Tennessee’s ban on gender-affirming care for transgender youth can go into effect — at least for now — after a federal appeals court on Saturday (July 8) temporarily reversed a lower court ruling.
Late last month a district court judge in Tennessee found that the state’s new law banning transgender therapies like hormone blockers and surgeries for transgender youth was unconstitutional because it discriminated on the basis of sex. The judge blocked large swaths of the law from taking effect.
On Saturday, however, the Sixth U.S. Circuit Court of Appeals in Cincinnati granted an emergency appeal from Tennessee. In a 2-1 ruling, the majority wrote that decisions on emerging policy issues like transgender care are generally better left to legislatures rather than judges.
“Given the high stakes of these nascent policy deliberations — the long-term health of children facing gender dysphoria — sound government usually benefits from more rather than less debate,” wrote Chief Judge Jeffrey Sutton, an appointee of former President George W. Bush.
Tennessee’s attorney general, Jonathan Skrmetti, praised the ruling, saying the ban can now be fully enforced. “The case is far from over, but this is a big win,” he said in a statement.
The ruling is preliminary, and remains in force only until the appeals court conducts a full review of the appeal. Sutton wrote that the appeal process will be expedited, with a goal of resolving the case by Sept. 30.
Tennessee is one of several states across the country that have recently enacted bans on gender-affirming care for minors. Federal judges in Arkansas, Indiana and Kentucky have also struck down those state’s bans.
Sutton acknowledged that other judges have ruled differently.
“We appreciate their perspectives, and they give us pause,” he wrote. “But they do not eliminate our doubts.”
Judge Amul Thapar, an appointee of former President Donald Trump, joined White’s ruling. A third judge, Helene White, dissented in part and concurred in part.
White — who was first nominated by former President Bill Clinton and later nominated by Bush — ruled that she believes the Tennessee law is likely unconstitutional, but said she would not have applied her ruling statewide, as the district court did. She said she would have limited her ruling to apply only to the nine plaintiffs who filed the lawsuit and to the Vanderbilt University Medical Center, where some of the plaintiffs had sought care.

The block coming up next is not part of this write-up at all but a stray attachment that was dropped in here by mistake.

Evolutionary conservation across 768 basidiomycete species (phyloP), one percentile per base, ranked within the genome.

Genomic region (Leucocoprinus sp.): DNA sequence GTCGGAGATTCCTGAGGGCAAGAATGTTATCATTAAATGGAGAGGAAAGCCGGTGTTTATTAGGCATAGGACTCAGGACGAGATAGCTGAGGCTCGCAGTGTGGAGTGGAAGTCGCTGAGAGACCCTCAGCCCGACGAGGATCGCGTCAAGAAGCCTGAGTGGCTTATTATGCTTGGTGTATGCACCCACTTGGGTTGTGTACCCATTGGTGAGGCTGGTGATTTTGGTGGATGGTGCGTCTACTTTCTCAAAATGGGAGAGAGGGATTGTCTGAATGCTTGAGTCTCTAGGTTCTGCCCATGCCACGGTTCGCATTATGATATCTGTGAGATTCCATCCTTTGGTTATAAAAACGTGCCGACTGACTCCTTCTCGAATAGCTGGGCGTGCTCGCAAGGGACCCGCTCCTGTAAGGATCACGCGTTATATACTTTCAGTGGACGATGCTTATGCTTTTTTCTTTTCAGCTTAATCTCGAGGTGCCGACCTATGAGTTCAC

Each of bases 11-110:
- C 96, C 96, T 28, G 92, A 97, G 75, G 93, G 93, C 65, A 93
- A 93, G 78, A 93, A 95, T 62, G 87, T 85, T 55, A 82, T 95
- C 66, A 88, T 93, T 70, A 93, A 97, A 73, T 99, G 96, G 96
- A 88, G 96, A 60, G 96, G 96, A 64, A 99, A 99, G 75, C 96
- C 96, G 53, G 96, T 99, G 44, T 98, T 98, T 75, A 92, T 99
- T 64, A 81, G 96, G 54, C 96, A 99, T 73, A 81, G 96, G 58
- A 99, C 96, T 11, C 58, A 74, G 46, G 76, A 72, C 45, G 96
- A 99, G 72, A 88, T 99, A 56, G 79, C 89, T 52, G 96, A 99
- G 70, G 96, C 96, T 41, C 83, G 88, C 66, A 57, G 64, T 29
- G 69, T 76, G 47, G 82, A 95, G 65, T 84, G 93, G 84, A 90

“I fail to see how the state can justify denying access to hormone therapies for treatment of minor Plaintiffs’ gender dysphoria while permitting access to others, especially in light of the district court’s robust factual findings on the benefits of these treatments for transgender youth,” White wrote.
Gillian Branstetter, a spokesperson with the American Civil Liberties Union, said the Sixth Circuit is the first federal circuit to allow a ban on transgender health care for minors to go into effect. The Sixth Circuit covers Michigan, Ohio, Tennessee and Kentucky.
The federal government has also filed its own challenge to the Tennessee law.
The law bans Tennessee health care providers from offering hormone treatments or surgeries for transgender youth where the purpose is to allow the child to express a gender identity “inconsistent with the immutable characteristics of the reproductive system that define the minor as male or female.”
Tennessee’s Republican-dominant General Assembly, as well as some Democratic lawmakers, passed the law after Vanderbilt University Medical Center was accused of opening its transgender health clinic because it was profitable. Videos surfaced of a doctor there touting that gender-affirming procedures are “huge money makers.” Another video showed a staffer saying anyone with a religious objection should quit.
Matthew Barakat, The Associated Press